Demand for the precious metal, which has a long history of stability even in times of economic uncertainty, is often high following geopolitical risks and uncertainty when traders seek safety from other more volatile markets.

Ole Hansen, head of commodity strategy at Saxo Bank in Copenhagen thinks investors are justified to be putting their faith in gold.

He told Reuters: “Stocks are coming off hard, the dollar has weakened and now also the yen, which has been the missing link, while bond yields are also taking a beating.”

The gold price high on the 29th wasn’t the first of the month, with rates rising to £1,005.93 on Friday 18th too as the dollar weakened in the wake of political uncertainty in the US and an Islamist attack in Spain.

Sixteen people were killed in a series of attacks in and around the Spanish city of Barcelona on Thursday, August 17th and in the early hours of the following morning.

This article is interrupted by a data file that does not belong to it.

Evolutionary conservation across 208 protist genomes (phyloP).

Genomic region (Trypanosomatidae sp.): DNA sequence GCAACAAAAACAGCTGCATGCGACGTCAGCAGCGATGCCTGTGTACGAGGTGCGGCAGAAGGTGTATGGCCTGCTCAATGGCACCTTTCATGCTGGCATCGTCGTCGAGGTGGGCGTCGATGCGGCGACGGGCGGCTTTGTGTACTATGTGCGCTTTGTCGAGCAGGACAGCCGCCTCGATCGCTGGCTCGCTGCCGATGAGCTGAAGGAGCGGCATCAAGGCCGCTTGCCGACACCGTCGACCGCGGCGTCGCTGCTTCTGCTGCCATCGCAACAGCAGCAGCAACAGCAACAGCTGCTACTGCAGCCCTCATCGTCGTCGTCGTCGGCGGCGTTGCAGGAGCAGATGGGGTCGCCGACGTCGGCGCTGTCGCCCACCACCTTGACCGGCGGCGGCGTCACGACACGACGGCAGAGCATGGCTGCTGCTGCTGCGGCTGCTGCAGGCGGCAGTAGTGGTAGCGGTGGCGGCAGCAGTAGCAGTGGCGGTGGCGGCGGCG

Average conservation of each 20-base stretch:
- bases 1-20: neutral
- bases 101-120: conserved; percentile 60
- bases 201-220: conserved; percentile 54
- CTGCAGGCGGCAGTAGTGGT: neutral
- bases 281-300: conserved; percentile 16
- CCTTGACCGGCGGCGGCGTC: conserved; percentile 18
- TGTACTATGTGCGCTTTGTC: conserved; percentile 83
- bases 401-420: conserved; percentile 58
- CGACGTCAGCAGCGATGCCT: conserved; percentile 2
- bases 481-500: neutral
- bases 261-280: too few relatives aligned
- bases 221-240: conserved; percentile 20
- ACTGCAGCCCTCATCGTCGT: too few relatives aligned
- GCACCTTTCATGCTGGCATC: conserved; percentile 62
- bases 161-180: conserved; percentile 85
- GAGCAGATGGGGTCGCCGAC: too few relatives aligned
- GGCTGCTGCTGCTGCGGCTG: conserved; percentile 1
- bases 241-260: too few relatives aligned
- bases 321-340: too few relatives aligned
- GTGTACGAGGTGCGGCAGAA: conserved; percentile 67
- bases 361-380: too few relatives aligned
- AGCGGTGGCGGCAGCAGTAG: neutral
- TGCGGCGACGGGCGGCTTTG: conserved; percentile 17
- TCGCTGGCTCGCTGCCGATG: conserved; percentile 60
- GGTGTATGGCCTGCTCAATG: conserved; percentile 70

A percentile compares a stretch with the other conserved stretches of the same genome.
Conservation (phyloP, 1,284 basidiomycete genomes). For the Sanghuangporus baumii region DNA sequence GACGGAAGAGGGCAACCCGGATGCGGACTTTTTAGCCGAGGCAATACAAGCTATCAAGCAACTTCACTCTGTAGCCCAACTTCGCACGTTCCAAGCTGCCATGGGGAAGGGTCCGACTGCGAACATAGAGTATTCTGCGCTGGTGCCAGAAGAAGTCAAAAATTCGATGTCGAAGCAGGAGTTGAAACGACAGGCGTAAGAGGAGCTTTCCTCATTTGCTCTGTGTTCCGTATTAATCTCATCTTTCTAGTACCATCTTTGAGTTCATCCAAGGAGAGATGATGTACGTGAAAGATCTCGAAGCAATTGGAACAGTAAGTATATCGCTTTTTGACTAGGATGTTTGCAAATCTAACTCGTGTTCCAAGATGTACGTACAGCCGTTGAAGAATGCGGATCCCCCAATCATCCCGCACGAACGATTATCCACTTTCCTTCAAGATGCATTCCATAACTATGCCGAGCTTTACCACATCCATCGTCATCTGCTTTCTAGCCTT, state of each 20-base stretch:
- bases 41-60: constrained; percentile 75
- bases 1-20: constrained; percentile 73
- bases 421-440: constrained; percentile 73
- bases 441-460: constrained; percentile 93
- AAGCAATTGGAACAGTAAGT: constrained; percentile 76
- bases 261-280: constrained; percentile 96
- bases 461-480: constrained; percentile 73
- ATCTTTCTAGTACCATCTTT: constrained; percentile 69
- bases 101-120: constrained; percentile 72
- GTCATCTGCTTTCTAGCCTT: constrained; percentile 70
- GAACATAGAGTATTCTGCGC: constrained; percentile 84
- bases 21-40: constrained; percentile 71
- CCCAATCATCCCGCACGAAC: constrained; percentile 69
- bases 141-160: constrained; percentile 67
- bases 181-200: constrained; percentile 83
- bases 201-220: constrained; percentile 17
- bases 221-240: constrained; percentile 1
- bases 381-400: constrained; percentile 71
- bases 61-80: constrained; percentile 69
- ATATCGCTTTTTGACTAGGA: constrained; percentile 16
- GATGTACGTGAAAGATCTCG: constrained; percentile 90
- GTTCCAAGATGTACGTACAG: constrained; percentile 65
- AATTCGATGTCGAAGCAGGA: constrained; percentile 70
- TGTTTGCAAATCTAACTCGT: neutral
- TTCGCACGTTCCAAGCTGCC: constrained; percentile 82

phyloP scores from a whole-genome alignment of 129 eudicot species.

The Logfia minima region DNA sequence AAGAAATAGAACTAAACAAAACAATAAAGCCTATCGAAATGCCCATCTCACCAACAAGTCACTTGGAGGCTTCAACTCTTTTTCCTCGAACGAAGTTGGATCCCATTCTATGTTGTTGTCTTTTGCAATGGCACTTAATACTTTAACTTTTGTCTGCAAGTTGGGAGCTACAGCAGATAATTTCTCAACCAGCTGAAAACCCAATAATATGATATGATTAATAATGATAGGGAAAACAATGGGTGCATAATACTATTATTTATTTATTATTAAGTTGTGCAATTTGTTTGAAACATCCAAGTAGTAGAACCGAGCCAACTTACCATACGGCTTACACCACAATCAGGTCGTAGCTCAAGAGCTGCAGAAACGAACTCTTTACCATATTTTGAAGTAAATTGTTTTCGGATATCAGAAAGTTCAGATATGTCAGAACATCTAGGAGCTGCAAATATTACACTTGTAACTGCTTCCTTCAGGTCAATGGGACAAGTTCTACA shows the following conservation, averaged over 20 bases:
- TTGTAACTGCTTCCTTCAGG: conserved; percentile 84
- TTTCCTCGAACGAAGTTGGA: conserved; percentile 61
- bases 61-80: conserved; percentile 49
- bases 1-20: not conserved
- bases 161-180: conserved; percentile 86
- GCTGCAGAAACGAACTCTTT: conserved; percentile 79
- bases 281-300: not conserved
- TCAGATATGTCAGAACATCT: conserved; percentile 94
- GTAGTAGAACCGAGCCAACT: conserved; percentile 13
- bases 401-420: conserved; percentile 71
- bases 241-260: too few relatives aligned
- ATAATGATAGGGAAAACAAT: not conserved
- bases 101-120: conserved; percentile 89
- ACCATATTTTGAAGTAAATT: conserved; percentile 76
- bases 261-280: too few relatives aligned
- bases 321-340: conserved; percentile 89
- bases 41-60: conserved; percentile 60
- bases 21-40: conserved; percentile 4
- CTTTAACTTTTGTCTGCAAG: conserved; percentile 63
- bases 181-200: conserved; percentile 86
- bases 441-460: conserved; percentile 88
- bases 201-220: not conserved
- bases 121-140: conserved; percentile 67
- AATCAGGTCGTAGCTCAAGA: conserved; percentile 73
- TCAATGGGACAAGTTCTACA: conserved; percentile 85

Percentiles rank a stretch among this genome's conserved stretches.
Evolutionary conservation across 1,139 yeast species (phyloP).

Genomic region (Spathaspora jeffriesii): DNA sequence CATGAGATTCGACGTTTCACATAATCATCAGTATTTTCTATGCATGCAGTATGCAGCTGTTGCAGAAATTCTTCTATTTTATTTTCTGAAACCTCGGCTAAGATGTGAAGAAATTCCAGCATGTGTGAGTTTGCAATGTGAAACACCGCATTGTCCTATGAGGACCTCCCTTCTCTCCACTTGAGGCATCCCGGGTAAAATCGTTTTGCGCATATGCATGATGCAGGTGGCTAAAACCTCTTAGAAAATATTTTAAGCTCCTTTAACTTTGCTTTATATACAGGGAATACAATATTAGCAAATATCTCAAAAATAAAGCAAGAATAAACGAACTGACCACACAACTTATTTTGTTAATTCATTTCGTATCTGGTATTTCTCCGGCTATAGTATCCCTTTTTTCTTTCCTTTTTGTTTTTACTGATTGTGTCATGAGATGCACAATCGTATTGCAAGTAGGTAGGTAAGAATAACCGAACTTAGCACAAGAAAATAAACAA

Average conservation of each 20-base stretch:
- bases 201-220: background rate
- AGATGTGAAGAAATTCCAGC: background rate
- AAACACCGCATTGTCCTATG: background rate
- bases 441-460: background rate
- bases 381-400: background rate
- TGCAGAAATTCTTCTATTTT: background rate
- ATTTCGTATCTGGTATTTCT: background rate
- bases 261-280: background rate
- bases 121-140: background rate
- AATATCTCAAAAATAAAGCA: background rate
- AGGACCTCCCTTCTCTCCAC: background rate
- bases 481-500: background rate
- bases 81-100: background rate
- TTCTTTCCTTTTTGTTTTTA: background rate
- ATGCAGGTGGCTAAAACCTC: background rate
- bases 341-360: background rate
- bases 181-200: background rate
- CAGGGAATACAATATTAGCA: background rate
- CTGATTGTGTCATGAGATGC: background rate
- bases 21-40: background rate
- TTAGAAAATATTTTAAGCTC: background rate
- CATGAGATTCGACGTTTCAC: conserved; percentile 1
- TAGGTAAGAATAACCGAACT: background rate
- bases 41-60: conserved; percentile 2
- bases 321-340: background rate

Markets were also unnerved by US President Donald Trump’s remarks on violence in Virginia, which prompted the disbandment of two prominent business advisory councils.

Speaking to Reuters, INTL FCStone analyst Edward Meir said he suspects the discord coming out of Washington could pressure the dollar further and prove supportive for the gold price.

Danske Bank analyst Jens Pedersen agreed, telling the publication: “There is clearly more for financial markets to be concerned about.”

Referring to the attack in Spain and the US political uncertainty, Pedersen added: “That has led to a risk-off environment, and that’s supportive for gold.”